Most of us have trouble remembering our first grade teacher's name, or even what we had for breakfast this morning. This is natural — our long-term and short-term memory worsens with age, but why do we recall other events more vividly than others, and how can we improve our memory? Researchers at UT Southwestern Medical Center suggest the secret to creating long-lasting memories is to find something interesting enough that will activate chemicals in the brain to boost our recollection.

“In general, anything that will grab your attention in a persistent kind of way can lead to activation,” said Dr. Robert Greene, co-senior author of the study, and a Professor of Psychiatry and Neurosciences with the O’Donnell Brain Institute, in a statement.

Scientists have known dopamine — a chemical in the brain that affects movement, memory, and pleasurable reward — plays an influential role in memory enhancement. Dopamine released in the locus coeruleus (LC) region of the brain, which affects emotions, anxiety levels, sleep patterns, memory, and other aspects of behavior, can be naturally activated through behavioral actions, and these actions themselves can enhance memory retention. The degree to which these memories are enhanced is linked to the degree of activation.

People tend to remember certain events in their lives with particular clarity as well as unrelated details pertaining to the events. For example, they remember what they were doing in the hours before the Sept. 11, 2001, terrorist attacks. “When the New York World Trade Center came down on 9/11, that was high activation,” said Greene.

Inevitably, life-changing events trigger the release of dopamine in the LC, but Greene and his colleagues suggest playing a new video game or doing a novel activity after studying for an exam, or memorizing a big speech, could lead to better long-term memory.

In the study published in the journal Nature, the researchers sought to establish a link between LC neurons and neuronal circuits in the hippocampus — the region of the brain responsible for recording memories — that receive dopamine from the LC in 120 mice. The mice were put in an arena to search for food hidden in sand that changed location for each study. Giving the mice a "novel experience," such as exploring an unfamiliar floor surface 30 minutes after being trained to remember the food location, boosted memory retention when it came to finding the food the next day.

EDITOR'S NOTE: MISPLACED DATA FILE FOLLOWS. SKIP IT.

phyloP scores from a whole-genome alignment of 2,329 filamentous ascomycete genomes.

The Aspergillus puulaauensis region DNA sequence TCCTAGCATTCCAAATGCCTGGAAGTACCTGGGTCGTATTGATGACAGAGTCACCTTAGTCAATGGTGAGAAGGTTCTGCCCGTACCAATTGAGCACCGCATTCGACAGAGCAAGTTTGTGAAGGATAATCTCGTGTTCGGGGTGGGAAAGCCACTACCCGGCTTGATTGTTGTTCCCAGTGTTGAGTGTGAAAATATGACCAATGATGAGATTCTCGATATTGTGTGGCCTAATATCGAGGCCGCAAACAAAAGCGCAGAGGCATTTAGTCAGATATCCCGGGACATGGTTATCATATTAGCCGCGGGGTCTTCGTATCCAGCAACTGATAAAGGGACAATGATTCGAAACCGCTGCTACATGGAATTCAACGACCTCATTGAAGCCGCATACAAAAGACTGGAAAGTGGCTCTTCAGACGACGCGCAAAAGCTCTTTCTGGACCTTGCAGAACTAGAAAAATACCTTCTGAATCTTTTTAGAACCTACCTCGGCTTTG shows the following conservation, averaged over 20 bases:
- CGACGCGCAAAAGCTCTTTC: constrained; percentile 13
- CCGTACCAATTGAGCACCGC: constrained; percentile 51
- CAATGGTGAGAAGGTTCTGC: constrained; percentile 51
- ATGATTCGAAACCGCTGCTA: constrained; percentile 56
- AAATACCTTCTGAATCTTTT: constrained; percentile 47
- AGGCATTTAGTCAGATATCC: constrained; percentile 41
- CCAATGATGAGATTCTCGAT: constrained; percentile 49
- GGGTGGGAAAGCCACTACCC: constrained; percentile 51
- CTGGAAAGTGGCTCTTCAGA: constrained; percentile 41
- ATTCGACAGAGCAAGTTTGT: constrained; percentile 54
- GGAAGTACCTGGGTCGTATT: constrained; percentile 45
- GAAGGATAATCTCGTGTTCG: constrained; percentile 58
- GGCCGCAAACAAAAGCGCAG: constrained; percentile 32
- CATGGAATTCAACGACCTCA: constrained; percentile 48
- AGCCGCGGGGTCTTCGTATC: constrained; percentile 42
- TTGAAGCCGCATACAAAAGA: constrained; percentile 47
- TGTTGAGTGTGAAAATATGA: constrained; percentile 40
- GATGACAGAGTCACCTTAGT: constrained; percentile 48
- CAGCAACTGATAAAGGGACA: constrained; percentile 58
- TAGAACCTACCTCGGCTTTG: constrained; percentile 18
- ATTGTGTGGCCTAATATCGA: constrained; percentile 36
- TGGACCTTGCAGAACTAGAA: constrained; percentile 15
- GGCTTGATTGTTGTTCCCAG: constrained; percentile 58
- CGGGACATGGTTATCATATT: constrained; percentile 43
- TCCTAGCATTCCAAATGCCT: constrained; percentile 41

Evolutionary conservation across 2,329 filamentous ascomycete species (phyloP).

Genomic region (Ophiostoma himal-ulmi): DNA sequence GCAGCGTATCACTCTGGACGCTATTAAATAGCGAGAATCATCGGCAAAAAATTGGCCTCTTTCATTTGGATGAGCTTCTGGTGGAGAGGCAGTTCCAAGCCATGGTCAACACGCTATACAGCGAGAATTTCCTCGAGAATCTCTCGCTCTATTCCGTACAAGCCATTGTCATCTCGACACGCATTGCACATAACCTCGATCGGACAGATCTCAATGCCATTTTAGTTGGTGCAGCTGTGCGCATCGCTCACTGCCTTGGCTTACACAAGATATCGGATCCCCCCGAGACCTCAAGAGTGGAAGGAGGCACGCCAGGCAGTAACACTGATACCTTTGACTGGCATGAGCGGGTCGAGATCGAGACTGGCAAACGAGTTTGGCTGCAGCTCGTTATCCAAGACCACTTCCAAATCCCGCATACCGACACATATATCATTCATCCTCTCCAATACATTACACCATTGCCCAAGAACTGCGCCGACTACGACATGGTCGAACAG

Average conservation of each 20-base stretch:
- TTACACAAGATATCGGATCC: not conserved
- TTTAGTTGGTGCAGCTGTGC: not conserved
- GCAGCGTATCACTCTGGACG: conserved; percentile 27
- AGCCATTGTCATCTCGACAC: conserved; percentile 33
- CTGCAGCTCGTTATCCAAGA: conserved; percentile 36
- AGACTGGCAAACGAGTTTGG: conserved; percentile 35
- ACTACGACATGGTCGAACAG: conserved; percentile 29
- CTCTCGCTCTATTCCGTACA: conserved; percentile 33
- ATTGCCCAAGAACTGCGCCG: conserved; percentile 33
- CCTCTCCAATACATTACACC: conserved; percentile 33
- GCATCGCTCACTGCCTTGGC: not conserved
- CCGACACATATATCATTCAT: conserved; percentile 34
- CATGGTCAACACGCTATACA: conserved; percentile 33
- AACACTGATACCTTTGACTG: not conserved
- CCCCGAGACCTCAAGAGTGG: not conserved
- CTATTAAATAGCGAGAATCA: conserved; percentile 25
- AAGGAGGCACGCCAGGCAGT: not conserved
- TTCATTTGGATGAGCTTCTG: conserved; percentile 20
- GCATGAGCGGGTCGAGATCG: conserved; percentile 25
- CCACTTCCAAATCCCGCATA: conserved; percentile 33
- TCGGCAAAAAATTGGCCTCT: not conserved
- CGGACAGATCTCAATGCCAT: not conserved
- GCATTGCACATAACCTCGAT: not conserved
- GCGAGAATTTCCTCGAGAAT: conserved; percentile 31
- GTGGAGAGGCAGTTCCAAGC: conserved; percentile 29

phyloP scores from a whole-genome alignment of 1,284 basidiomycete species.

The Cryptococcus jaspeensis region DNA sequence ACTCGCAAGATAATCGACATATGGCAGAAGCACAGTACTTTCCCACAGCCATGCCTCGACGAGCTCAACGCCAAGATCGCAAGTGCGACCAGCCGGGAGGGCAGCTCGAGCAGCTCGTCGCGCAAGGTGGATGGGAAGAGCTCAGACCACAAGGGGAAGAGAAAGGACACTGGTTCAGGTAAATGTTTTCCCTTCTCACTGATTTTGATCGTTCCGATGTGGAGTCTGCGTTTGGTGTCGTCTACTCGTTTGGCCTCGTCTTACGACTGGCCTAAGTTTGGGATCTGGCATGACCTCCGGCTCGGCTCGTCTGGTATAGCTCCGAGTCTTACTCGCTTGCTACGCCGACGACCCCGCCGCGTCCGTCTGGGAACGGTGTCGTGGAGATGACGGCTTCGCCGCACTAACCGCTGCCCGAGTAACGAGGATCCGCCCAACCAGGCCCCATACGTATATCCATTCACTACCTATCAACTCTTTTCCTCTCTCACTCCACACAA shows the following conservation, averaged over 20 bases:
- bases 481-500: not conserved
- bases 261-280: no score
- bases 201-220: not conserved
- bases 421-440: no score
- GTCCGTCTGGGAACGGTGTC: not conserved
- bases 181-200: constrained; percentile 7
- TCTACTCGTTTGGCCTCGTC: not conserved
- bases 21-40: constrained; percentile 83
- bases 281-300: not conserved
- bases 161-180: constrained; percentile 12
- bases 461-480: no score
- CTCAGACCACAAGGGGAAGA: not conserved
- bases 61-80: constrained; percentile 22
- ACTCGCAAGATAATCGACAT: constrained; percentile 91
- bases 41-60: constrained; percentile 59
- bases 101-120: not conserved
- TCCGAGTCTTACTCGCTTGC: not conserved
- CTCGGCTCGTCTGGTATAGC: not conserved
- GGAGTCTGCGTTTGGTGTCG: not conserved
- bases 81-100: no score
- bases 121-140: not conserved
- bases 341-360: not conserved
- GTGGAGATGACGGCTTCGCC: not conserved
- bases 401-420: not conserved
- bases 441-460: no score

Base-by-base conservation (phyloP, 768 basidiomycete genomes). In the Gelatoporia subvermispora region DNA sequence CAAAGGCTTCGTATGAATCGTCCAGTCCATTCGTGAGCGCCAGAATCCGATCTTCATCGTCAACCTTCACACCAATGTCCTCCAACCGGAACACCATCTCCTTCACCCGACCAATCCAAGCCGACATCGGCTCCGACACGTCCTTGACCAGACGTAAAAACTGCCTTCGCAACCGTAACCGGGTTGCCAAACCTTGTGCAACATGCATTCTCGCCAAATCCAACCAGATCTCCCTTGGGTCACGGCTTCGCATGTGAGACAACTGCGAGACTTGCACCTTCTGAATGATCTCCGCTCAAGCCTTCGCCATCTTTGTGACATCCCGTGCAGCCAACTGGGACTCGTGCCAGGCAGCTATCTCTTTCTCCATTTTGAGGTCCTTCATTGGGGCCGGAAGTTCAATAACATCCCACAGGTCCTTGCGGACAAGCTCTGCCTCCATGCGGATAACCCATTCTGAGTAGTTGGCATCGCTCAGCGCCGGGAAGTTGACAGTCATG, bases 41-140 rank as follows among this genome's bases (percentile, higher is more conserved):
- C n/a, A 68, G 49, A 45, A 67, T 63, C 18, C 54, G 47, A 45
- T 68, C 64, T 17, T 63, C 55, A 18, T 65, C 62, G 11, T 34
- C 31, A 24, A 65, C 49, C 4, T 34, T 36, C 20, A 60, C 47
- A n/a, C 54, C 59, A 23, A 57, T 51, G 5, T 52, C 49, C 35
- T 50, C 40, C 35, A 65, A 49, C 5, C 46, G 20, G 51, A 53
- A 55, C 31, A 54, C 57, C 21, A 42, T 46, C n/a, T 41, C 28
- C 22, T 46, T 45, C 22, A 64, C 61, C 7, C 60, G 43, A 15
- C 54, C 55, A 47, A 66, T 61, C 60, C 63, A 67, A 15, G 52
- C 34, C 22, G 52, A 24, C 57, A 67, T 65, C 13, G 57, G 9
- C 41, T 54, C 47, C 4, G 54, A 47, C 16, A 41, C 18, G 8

In the second part of the study, the researchers injected the mice with a genetically encoded light-sensitive activator called channelrhodopsin. The sensor would allow them to selectively activate dopamine-carrying neurons of the LC that go to the hippocampus to see what neurons were responsible for memory enhancement. Here, selectively activating the channelrhodopsin-labeled neurons with blue light (optogenetics) substituted the novelty experience as a memory enhancer for mice. This activation also led to a direct, long-lasting synaptic strengthening — an enhancement of memory-relevant communication occurring at the junctions between neurons in the hippocampus, according to the researchers.

It is the attention-grabbing experiences that trigger the release of memory-enhances chemicals. They are able to embed these memories into our psyche just before or soon after the experience, whether or not they're related to the event. In other words, the researchers were able to use optogenetics to design a novel experience to boost the mice's memory retention.

Similar studies have found unique ways to clear up cognitive fog. For example, a 2002 study in the journal Appetite found gum-chewers performed significantly better on tests of both long-term and short-term memory than did empty-mouthed people. Although scientists are still trying to figure out why that's the case, they hypothesize chewing gum affects the function of the hippocampus by causing the body to release insulin in preparation for food.

Greene and his colleagues have yet to determine how big of an influence their discovery might have on human learning, whether it could lead to an understanding of how patients' memories fail, or how to find better therapies for these patients.

Until then, chewing a piece of bubblegum can't hurt.

Source: Takeuchi T, Duszkiewicz AJ, Sonneborn A et al. Locus coeruleus and dopaminergic consolidation of everyday memory. Nature. 2016.